HHS Rules of Behavior for the Use of HHS Information and IT Resources Policy
Document #: HHS-OCIO-OIS-2019-05-004
Version #: 2.2
Last Reviewed: June 7, 2019
Next Review: June 7, 2022
Approved By: Jose Arrieta, Chief Information Officer (CIO)
Table of Contents
- Nature of Changes
- Roles and Responsibilities
- Information and Assistance
- Effective Date and Implementation
1. Nature of Changes
Version 1.0: released on July 2013. First Issuance of policy.
Version 2.0: released on December 2016. Added new statements to:
- Prohibit the use of personally owned devices and unapproved non-GFE to conduct HHS business;
- Restrict personal social media use during official work duty;
- Restrict the connection to public, unsecure Wi-Fi from GFE; and
- Prohibit the use of HHS e-mail address to create personal commercial accounts.
Version 2.1: released on August 2017. As recommended by OpDivs in the first-round review, Policy for Personal Use of IT Resources was combined with the Rules of Behavior, since the documents overlapped.
Version 2.1: released on February 2018. Update to policy for use of personal email as recommended by Department.
Version 2.1: released on March 2018. Removed the policy requirement restricting the use of personal email from HHS networks as requested by OCIO.
Version 2.1: released on April 2018. Replaced Controlled Unclassified Information (CUI) with “sensitive information” per OGC and PIM recommendation.
Version 2.1: released on June 2018. Policy obtained NTEU clearance.
Version 2.2: released on May 2019. Changed Webmail access policy to block only access from public Internet and encourage OpDivs to reduce its use. Added requirement to restrict the use of personal email, storage services and devices to conduct HHS business and store HHS data.
The purpose of this HHS policy is to define the acceptable use of HHS/Operating Divisions (OpDivs) information and Information Technology (IT) resources and establish the baseline requirements for implementing the HHS Rules of Behavior (RoB) that govern the appropriate use of HHS/OpDiv information systems and resources for all employees, contractors, and other personnel who have access to HHS information and information systems. RoB regarding access to and use of HHS information and IT resources are an important part of the HHS Information Security Program.
This document includes baseline requirements for three RoB categories: General Users, Privileged Users, and System Specific. These RoB categories provide requirements and guidelines for implementation of each RoB category. This policy also includes acceptable personal use of HHS/OpDiv information resources and use of personal devices to conduct HHS business.
OpDivs may customize this policy and RoB to include OpDiv specific information, create their own policy, or supplement the specified RoB, provided the OpDiv policy and RoB are compliant with and at least as restrictive as the baseline policy and RoB stated herein.
This Policy uses the term sensitive information to refer to Personally Identifiable Information (PII), Protected Health Information (PHI), financial records, proprietary data, and any information marked Sensitive but Unclassified (SBU), Controlled Unclassified Information (CUI), etc.1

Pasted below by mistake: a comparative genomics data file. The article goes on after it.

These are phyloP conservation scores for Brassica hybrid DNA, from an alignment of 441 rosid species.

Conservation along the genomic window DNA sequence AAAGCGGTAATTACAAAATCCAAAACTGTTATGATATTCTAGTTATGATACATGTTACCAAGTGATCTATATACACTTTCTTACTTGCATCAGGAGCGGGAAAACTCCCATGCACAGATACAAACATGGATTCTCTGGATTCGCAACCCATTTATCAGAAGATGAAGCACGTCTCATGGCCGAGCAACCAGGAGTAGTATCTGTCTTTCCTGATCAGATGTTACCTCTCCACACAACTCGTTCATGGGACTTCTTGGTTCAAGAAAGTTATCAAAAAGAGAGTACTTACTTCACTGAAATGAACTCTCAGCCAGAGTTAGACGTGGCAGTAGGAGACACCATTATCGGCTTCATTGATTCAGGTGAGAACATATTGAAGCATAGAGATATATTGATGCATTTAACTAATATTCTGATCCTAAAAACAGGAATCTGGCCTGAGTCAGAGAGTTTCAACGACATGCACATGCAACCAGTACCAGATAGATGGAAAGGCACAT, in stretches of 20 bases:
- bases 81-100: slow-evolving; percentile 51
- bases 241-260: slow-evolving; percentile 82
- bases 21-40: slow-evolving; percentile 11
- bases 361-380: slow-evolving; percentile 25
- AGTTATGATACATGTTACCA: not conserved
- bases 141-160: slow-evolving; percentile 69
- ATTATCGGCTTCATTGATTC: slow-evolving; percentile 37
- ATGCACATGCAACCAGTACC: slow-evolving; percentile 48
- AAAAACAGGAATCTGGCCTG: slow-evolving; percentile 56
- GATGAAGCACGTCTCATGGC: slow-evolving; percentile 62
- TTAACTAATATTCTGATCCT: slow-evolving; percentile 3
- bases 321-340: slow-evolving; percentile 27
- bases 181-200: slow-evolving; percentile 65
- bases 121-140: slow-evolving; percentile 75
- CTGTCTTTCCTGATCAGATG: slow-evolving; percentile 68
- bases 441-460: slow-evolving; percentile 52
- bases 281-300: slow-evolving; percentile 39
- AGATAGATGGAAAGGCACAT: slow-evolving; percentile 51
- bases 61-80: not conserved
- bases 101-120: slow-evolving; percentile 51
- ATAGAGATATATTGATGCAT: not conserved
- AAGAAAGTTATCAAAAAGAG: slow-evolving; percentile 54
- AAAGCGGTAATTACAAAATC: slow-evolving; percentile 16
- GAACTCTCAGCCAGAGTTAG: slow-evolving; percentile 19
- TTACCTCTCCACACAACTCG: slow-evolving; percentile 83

The executive branch of the federal government serves the American people through hundreds of thousands of employees located in offices across the nation. Increasingly, the government is called upon to deliver more and better services to a growing population that continues to expect ever-increasing improvements in service delivery. The relationship between the executive branch and the employees who administer the functions of the government is one based on trust. Consequently, employees are expected to follow rules and regulations and to be responsible for their own personal and professional conduct. The Standards of Ethical Conduct for Employees of the Executive Branch published by the U.S. Office of Government Ethics states that, “Employees shall put forth honest effort in the performance of their duties” [Section 2635.101 (b) (5)].
This policy and RoB rescind and replace the HHS-OCIO Policy for Personal Use of Information Technology Resources, dated August 1, 2013 and Rules of Behavior for Use of HHS Information Technology Resources, dated July 24, 2013. This Policy does not supersede any other applicable law or higher-level agency directive, or existing labor management agreement in effect as of the effective date of this Policy.
This HHS policy and RoB shall apply to all users of HHS/OpDiv information and IT resources whether working at their primary duty station, while teleworking, at a satellite site or any other alternative workplaces, and while traveling.
The following are the primary authoritative documents driving the requirements in this policy:
- Federal Information Security Modernization Act of 2014 (FISMA), Pub. L. No. 113-283, 128 Stat. 3073, codified at 44 U.S.C. Chapter 35, Subchapter II.
- 5 U.S.C. Section 552a (the Privacy Act.
- National Institute of Standards and Technology (NIST) Special Publication (SP) 800-37, Guide for Applying the Risk Management Framework to Federal Information Systems, February 2010.
- NIST SP 800-53, Security and Privacy Controls for Federal Information Systems and Organizations, April 2013.
- Office of Management and Budget (OMB), Circular A-130, Managing Information as a Strategic Resource, July 2016.
- HHS Memorandum for the Usage of Unauthorized External Information Systems to Conduct Department Business, January 8, 2014.
The following are the baseline requirements for implementing the HHS RoB that govern the appropriate use of HHS/OpDiv information systems and resources for all employees, contractors, and other personnel who have access to HHS information and information systems.
6.1. Acceptable Use of HHS Information and IT Resources – User Requirements